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Hamels’ early struggles familiar, Rangers not concerned

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By Tom Mulherin

ARLINGTON – With another short outing Sunday afternoon as part of a 7-4 loss to the Blue Jays, Rangers ace Cole Hamels isn’t exactly having a very ace-like start to this season.

By allowing seven runs ­– five earned – on eight hits, two home runs and two walks through 5 1/3 innings during this third start of the year, his earned-run average bumped up to a 5.06. He also co-leads the majors in home runs allowed (five) with Oakland’s Kendall Graveman, has failed to complete six innings in any of his starts, and a noticeable drop in his fastball velocity from years past has prompted many to grow concerned with how effective he can actually be this year.

The Rangers, however, are not among those concerned this early on, with manager Jeff Banister denying any signs of vulnerability for the rest of the season.

“I don’t think he’s susceptible to teams,” Banister said. “You see guys with the same (velocity) fastball quite often. … Cole is a great thinking pitcher, he knows how to pitch. He has good command and feel for the baseball.”

It’s easy to disagree at first glance of the basic numbers, but this kind of a start to the season actually isn’t uncommon for the lefthander.

Since he debuted in 2006, this actually marks the sixth time Hamels has posted an ERA higher than 4.31 through the first three starts of the season. He’s also allowed at least three bombs this early six times. Yet, he’s only ended with an ERA of at least 4.00 twice in such instances, and even posted stellar seasons – as far as ERA goes – in 2010 (3.06), 2011 (2.79), 2014 (2.46) and 2016 (3.32) despite poor starts in each year.

Of course, this season does have an unfamiliar taste with a bit of a change in pitching style, as Hamels has been forced to focus more on moving pitches across the zone as his fastball has dipped from around 92 mph last year to around 89 mph this year. That’s a tough thing to adjust to for a lefthander that has blown the four-seamer past hitters for years.

But, again, the Rangers aren’t concerned.

“(Hamel’s got) the ability to mix (pitches),” Banister said. “He’s a good pitcher. He knows how to get hitters to swing and miss and he’s got good stuff.”

Speaking of swing and miss, a perfect example of how potentially effective Hamel still is can be seen in the four-time All-Star’s early strikeout success.

Aided by an 11-strikeout performance last week in a win over the Oakland A’s, Hamels entered Monday leading the majors with 23 strikeouts. As far as personal success goes, the only other time he reached 23 punch outs through the first three starts of a year was in 2012, and that’s when he went on to post a career-high 216 Ks and tied for eighth in the National League Cy Young voting. And that year he even dealt two more innings (18 1/3) compared to his 16 innings so far this year, which can be looked at both positively and negatively.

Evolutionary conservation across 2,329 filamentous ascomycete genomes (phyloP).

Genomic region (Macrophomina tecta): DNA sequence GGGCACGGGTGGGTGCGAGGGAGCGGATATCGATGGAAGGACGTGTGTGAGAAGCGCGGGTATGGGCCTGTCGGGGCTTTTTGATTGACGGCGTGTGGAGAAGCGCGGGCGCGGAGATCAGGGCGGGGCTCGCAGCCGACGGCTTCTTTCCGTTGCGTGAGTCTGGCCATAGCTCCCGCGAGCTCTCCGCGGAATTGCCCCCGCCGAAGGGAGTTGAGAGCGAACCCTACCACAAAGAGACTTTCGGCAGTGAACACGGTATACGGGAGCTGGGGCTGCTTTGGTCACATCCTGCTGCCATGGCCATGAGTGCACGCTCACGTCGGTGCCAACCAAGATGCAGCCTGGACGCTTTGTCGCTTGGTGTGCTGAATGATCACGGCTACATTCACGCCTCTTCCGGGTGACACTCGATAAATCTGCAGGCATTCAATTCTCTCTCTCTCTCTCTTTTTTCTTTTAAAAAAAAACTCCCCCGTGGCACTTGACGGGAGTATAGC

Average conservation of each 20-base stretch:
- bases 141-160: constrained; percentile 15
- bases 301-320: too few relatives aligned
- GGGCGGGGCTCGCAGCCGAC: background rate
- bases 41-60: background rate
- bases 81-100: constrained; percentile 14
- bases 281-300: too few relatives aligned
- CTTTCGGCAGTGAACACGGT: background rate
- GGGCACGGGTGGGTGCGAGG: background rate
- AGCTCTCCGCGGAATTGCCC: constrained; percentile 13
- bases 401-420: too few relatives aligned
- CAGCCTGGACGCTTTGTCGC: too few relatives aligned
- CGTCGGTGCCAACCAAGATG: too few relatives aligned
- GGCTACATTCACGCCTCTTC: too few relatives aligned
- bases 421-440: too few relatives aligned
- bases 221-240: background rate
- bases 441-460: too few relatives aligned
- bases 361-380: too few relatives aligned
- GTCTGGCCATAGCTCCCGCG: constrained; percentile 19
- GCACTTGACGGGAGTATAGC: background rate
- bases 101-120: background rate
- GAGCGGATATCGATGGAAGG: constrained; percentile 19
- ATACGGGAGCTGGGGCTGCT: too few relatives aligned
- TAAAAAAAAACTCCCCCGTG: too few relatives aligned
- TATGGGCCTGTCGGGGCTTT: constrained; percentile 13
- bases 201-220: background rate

Banister takes a lot of value in how Hamels has been able to strike out guys so far. So does Hamels himself, knowing how his career-low 105 strikeouts last year resulted in his worst ERA (4.20) since a career-worst 4.32 mark in 2009.

“It’s becoming more of an important figure for me just because it limits damage,” Hamels said. “If you can get out of (jams), I think that’s kind of the philosophy of this dangerous division, dangerous league. You’ve got to be able to get out of situations because we’re going to be in it throughout a whole season. Last year I didn’t do so much so, and I think that kind of led to giving up a lot more runs.”

Now, this isn’t all to say that Hamels is going to be a Cy Young contender this year. He’s 34 years old and past his prime. Hamels still needs to show he’ll be able to help the Rangers avoid another taxing season on the bullpen by lasting deeper, and his fastball will be an issue at times, as Toronto showed us Sunday by being aggressive early in counts to avoid his otherworldly changeup.

But the panic button is still far away at this point of the season. Hamels frequently struggles this early in the year, and has found a way to end almost each season as one of baseball’s top lefthanders.

We’ll see what path he heads toward against the Houston Astros on Saturday.

Burkett Shaw
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